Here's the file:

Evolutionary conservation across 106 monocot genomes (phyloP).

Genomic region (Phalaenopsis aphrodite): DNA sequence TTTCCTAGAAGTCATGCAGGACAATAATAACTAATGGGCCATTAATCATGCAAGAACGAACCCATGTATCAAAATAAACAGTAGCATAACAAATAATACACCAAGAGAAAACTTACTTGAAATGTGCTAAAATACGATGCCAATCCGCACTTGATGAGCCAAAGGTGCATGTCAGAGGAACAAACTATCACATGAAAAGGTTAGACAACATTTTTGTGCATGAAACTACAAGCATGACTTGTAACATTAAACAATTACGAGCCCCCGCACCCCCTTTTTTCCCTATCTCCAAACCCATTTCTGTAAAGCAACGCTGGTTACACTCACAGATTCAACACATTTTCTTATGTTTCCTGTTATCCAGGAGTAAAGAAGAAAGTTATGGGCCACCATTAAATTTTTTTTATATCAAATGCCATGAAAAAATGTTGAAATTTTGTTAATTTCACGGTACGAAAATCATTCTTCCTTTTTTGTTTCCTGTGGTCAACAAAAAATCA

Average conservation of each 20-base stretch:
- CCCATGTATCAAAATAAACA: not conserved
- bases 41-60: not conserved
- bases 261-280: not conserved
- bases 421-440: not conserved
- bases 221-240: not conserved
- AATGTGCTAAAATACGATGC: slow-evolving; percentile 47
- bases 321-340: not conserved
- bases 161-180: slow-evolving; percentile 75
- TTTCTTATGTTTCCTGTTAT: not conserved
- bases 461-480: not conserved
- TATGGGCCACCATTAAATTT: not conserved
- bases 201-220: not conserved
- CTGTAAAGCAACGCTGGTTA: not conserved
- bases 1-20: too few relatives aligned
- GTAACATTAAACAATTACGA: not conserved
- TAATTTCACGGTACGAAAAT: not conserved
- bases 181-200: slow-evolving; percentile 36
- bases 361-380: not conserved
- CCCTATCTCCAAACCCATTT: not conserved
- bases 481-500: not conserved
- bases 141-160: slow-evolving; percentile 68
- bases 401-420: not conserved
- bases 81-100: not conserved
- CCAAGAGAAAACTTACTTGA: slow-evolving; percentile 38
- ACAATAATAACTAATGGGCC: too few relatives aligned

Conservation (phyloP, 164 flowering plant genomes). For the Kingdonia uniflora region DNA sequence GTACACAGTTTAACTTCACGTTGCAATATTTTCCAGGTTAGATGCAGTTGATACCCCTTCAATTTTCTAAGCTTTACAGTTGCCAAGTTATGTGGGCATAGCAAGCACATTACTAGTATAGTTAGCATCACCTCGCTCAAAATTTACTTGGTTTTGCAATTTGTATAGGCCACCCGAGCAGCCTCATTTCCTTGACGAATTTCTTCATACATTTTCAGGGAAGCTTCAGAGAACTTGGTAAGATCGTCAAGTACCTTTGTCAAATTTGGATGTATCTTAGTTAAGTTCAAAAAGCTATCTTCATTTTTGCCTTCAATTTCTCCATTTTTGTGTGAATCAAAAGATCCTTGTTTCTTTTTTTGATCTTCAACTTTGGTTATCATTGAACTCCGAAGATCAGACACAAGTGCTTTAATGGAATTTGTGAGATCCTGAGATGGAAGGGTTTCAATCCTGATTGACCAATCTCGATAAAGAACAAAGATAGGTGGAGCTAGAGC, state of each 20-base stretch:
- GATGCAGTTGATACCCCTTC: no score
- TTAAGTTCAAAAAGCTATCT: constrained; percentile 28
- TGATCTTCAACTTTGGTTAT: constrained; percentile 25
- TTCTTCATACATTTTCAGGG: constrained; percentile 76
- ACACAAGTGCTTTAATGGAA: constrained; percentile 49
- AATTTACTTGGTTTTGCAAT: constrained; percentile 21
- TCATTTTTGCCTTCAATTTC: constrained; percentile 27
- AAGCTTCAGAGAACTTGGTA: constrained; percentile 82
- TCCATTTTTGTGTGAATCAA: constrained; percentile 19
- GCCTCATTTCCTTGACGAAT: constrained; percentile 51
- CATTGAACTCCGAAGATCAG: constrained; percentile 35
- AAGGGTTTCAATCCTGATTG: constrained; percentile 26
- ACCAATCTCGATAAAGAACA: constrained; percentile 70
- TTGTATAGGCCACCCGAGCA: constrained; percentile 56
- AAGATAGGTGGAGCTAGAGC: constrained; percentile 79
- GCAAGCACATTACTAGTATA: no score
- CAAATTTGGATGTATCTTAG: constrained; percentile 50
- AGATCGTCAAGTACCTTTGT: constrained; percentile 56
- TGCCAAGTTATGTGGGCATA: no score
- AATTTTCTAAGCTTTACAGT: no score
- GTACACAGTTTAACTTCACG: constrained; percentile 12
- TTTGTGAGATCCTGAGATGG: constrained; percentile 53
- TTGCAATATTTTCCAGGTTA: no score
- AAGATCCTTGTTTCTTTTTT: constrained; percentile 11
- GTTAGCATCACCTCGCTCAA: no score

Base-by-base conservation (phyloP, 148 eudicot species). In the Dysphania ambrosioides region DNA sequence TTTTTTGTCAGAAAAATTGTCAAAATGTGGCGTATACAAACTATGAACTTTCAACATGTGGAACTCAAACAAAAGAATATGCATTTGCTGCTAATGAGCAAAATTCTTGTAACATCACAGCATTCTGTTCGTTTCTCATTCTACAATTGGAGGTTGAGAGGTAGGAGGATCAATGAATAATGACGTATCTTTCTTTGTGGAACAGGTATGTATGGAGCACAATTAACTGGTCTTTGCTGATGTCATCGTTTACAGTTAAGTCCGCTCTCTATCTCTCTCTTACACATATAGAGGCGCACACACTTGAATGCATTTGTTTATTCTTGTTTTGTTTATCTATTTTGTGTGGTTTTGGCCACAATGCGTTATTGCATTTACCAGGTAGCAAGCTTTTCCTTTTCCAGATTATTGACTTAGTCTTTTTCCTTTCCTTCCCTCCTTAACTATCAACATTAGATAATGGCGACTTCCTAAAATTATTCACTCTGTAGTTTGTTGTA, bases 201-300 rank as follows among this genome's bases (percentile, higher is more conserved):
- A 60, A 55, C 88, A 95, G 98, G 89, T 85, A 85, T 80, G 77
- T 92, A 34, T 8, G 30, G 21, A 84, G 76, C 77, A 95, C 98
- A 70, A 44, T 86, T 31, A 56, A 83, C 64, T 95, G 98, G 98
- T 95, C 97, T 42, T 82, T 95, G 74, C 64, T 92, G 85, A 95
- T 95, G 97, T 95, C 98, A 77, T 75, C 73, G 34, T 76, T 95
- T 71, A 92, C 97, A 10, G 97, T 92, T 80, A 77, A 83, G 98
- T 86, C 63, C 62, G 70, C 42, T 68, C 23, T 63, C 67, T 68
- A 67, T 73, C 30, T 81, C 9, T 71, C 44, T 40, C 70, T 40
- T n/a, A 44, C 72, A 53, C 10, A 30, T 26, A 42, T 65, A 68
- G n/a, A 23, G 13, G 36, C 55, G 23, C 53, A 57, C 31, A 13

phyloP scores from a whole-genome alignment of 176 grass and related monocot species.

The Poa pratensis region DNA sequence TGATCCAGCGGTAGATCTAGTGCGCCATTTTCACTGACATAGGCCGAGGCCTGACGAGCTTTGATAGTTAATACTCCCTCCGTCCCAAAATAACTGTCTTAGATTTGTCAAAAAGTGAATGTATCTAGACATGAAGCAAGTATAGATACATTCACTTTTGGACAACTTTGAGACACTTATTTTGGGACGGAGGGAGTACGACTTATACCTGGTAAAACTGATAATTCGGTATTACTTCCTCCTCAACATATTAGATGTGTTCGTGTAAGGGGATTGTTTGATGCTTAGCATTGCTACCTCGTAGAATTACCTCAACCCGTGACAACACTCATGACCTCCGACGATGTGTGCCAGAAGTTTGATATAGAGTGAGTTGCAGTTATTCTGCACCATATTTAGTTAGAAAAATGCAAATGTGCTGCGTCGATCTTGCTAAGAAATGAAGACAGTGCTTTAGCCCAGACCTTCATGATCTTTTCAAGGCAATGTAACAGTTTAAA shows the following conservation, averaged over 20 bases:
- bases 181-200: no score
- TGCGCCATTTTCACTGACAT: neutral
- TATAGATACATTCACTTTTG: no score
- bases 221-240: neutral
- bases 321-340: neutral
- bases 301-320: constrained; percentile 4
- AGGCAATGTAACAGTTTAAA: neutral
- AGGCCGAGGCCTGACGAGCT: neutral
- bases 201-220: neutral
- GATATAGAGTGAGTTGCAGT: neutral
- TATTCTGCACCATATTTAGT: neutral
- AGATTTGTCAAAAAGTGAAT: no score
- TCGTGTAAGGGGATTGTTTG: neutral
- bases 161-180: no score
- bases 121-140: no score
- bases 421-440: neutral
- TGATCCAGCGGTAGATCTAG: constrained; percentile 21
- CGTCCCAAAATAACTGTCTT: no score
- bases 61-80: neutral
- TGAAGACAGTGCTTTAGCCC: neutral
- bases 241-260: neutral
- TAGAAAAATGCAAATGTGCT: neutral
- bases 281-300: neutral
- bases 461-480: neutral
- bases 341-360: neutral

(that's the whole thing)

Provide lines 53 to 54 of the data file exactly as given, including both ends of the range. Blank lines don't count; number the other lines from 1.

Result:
- AAGATCCTTGTTTCTTTTTT: constrained; percentile 11
- GTTAGCATCACCTCGCTCAA: no score